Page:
Resilience, compassion, and poetic beauty: The voice of Generation Z.
Words By Alice Barradale
Arlo Parks’ debut album ‘Collapsed In Sunbeams’ is an oasis of resilience, compassion, and poetic beauty. The London-based neo-soul singer, writer, and poet has created a debut filled to the brim with emotional life experience. At the young age of 20, we are left speechless at the formidable talent and wisdom Park beholds, where each track paints an in-depth compassionate window into her world. The coming-of-age album consists of 12 tracks that follow her journey from adolescence to adulthood, tackling tough subjects such as mental health, identity, queerness, and body image. This album is only the beginning for Parks, where she has already justified the immense excitement that was produced within the countdown to this album’s release. The album’s title ‘Collapsed In Sunbeams’ is a reference from the 2006 Orange Prize for Fiction award-winning novel, ‘On Beauty’, by Zadie Smith 2005. Just like Smith’s novella, Park’s debut album follows the narrative of finding beauty in not just others, but within ourselves. It has therefore become poignant that intimate lyricism is of high importance within Parks’ work. As mentioned in previous interviews, Parks has stated that the contents of the album are based on journals written during her adolescence, where her sharp lyricism and ability to create universal experiences convey this sense of intimacy which is arguably a dying breed within contemporary music.
One of the album’s most poignant songs, ‘Hope’, produced by Gianluca Buccellati highlights her unique writing style, where throughout the tracks bridge the lyrics are beautifully written with deep poetic symbolism of the human form…
“I’ve often felt like I was born under a bad sign/ Wearing suffering like a silk garment or a spot of blue ink/ Looking for light and finding a hole where there shouldn’t be one”
whilst paired with a blunt unequivocal chorus that leaves a clear understanding of the meaning behind the track…
“You’re not alone like you think you are/ We all have scars, I know it’s hard.”
This postmodern form is accentuated by the gentle synths and reverb guitars that help nurture and highlight her lyricism. The influence of Radiohead’s ‘In Rainbows’ is also clear within this album, where stripping solely down to the drums, bass, and voice accentuates the warmth of emotion within the delivery.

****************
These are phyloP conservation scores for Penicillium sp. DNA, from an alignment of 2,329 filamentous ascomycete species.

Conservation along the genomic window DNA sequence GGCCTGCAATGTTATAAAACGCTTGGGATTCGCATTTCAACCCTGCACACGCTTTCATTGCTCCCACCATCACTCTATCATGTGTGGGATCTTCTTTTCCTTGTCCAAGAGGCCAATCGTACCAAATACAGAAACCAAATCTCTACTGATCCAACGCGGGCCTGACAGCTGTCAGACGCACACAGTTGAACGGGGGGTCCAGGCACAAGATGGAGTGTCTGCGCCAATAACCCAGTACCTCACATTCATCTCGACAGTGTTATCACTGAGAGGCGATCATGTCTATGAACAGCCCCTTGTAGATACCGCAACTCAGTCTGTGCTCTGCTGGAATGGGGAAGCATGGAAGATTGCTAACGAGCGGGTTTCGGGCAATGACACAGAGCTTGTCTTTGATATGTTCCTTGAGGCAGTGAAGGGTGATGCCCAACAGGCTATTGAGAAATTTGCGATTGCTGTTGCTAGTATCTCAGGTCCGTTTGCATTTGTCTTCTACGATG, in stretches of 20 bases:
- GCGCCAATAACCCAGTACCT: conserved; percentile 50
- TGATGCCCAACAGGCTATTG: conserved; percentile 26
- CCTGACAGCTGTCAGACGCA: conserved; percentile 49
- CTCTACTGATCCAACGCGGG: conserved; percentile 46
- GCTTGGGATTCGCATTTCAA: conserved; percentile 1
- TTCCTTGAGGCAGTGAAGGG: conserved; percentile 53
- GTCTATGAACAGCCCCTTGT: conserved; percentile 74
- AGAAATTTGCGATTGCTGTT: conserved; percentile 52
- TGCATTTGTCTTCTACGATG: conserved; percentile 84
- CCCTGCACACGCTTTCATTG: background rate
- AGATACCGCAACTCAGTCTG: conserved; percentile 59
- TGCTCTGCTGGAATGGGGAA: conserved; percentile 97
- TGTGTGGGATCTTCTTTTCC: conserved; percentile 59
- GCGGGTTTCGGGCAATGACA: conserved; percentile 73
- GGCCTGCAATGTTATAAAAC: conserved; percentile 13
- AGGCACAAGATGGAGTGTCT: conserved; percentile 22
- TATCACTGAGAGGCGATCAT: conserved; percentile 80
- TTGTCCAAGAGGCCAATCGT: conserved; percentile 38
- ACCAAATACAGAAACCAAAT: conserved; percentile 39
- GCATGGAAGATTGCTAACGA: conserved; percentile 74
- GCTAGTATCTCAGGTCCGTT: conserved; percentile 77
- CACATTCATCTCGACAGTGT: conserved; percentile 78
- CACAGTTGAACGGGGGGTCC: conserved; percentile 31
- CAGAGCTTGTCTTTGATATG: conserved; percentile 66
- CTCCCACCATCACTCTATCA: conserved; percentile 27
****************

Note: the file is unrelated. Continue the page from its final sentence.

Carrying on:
Arguably, one of the most emotive songs on the album, ‘Black Dog’ refers to the experience of dealing with a depressed friend, an interesting look surrounding the area of depression within the arts. Usually, artists like to centralise their own experiences of such mental health disorders in their music, whereas Park highlights the difference between having depressions vs dealing with loved ones who are battling depression and the helplessness that follows.
“Alice, I know that you are trying/ But that’s what makes it terrifying”
The term ‘Black Dog’ was coined by the English poet Samuel Jackson, whilst later illustrated by Winston Churchill, becoming a renowned metaphor for melancholy and depression.
“Let’s go to the corner store and buy some fruit/ I would do anything to get you out of your room”
Parks’ lyricism once again highlights her blunt and straight-to-the-point lyricism within her work. The abrupt nature of her writing in contrast to her poetic lyricality emphasises that issues such as depression need a clear and comprehensible understanding to help highlight the importance and urgency of the matter.
Another important theme within this album is the issue of identity and sexuality. The track ‘Green Eyes’ follows the initial pain of rejection and the added affliction of rejection for a young queer person. It becomes clear that Park was left unsurprised that the relationship only lasted two months due to her partner feeling uncomfortable dealing with the judgment from her parents and the world itself…
“I wish that your parents had been kinder to you/They made you hate what you were out of habit/ Remember when they caught us making’ out after school/ Your dad said he’d felt like he lost you”
Arguably, there is a lack of music that accurately addresses individuals’ rejections of sexuality. This is highlighted through the use of the word “lost”, where the initial parental anger is replaced by loss, emphasising how societal pressures can destroy one’s sense of identity and self-worth. Her poetic ability is made clear once we notice Park is not explicitly writing about her pain, instead, it’s her pain that apprises the songs she has written. This speaks to the audience rather than the characters themselves, creating a powerful and intimate technique that will provide enlightenment for generations to come.